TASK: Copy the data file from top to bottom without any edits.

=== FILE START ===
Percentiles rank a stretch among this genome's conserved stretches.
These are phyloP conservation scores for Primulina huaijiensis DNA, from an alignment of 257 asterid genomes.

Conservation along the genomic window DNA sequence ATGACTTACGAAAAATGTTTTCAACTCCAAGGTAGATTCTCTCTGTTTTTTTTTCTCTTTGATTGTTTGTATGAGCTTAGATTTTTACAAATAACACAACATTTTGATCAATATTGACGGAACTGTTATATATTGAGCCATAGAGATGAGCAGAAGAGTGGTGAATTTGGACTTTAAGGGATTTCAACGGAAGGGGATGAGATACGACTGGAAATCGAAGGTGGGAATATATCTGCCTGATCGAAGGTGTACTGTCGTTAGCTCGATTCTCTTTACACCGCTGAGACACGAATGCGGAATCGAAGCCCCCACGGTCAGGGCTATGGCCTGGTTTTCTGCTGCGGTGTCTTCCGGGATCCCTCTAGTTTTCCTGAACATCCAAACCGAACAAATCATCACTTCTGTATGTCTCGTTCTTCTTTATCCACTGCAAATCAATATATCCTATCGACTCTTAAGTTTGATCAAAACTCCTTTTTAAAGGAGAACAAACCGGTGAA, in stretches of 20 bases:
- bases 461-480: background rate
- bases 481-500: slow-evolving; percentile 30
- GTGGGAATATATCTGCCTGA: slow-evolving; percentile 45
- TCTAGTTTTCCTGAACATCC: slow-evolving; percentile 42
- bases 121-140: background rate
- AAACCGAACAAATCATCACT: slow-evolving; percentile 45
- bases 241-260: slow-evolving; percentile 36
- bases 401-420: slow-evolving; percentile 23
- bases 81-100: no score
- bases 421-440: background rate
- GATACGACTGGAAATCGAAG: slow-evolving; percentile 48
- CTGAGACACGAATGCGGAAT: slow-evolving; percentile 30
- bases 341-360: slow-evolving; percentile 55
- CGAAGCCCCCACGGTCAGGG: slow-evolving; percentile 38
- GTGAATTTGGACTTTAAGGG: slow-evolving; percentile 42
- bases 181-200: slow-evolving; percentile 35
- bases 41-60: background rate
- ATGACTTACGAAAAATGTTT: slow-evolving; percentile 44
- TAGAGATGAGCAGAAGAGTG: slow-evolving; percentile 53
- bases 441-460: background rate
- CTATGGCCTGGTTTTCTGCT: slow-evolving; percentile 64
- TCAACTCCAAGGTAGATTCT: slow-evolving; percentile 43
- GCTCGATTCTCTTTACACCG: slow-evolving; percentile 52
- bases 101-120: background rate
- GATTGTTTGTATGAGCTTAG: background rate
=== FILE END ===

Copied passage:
Percentiles rank a stretch among this genome's conserved stretches.
These are phyloP conservation scores for Primulina huaijiensis DNA, from an alignment of 257 asterid genomes.

Conservation along the genomic window DNA sequence ATGACTTACGAAAAATGTTTTCAACTCCAAGGTAGATTCTCTCTGTTTTTTTTTCTCTTTGATTGTTTGTATGAGCTTAGATTTTTACAAATAACACAACATTTTGATCAATATTGACGGAACTGTTATATATTGAGCCATAGAGATGAGCAGAAGAGTGGTGAATTTGGACTTTAAGGGATTTCAACGGAAGGGGATGAGATACGACTGGAAATCGAAGGTGGGAATATATCTGCCTGATCGAAGGTGTACTGTCGTTAGCTCGATTCTCTTTACACCGCTGAGACACGAATGCGGAATCGAAGCCCCCACGGTCAGGGCTATGGCCTGGTTTTCTGCTGCGGTGTCTTCCGGGATCCCTCTAGTTTTCCTGAACATCCAAACCGAACAAATCATCACTTCTGTATGTCTCGTTCTTCTTTATCCACTGCAAATCAATATATCCTATCGACTCTTAAGTTTGATCAAAACTCCTTTTTAAAGGAGAACAAACCGGTGAA, in stretches of 20 bases:
- bases 461-480: background rate
- bases 481-500: slow-evolving; percentile 30
- GTGGGAATATATCTGCCTGA: slow-evolving; percentile 45
- TCTAGTTTTCCTGAACATCC: slow-evolving; percentile 42
- bases 121-140: background rate
- AAACCGAACAAATCATCACT: slow-evolving; percentile 45
- bases 241-260: slow-evolving; percentile 36
- bases 401-420: slow-evolving; percentile 23
- bases 81-100: no score
- bases 421-440: background rate
- GATACGACTGGAAATCGAAG: slow-evolving; percentile 48
- CTGAGACACGAATGCGGAAT: slow-evolving; percentile 30
- bases 341-360: slow-evolving; percentile 55
- CGAAGCCCCCACGGTCAGGG: slow-evolving; percentile 38
- GTGAATTTGGACTTTAAGGG: slow-evolving; percentile 42
- bases 181-200: slow-evolving; percentile 35
- bases 41-60: background rate
- ATGACTTACGAAAAATGTTT: slow-evolving; percentile 44
- TAGAGATGAGCAGAAGAGTG: slow-evolving; percentile 53
- bases 441-460: background rate
- CTATGGCCTGGTTTTCTGCT: slow-evolving; percentile 64
- TCAACTCCAAGGTAGATTCT: slow-evolving; percentile 43
- GCTCGATTCTCTTTACACCG: slow-evolving; percentile 52
- bases 101-120: background rate
- GATTGTTTGTATGAGCTTAG: background rate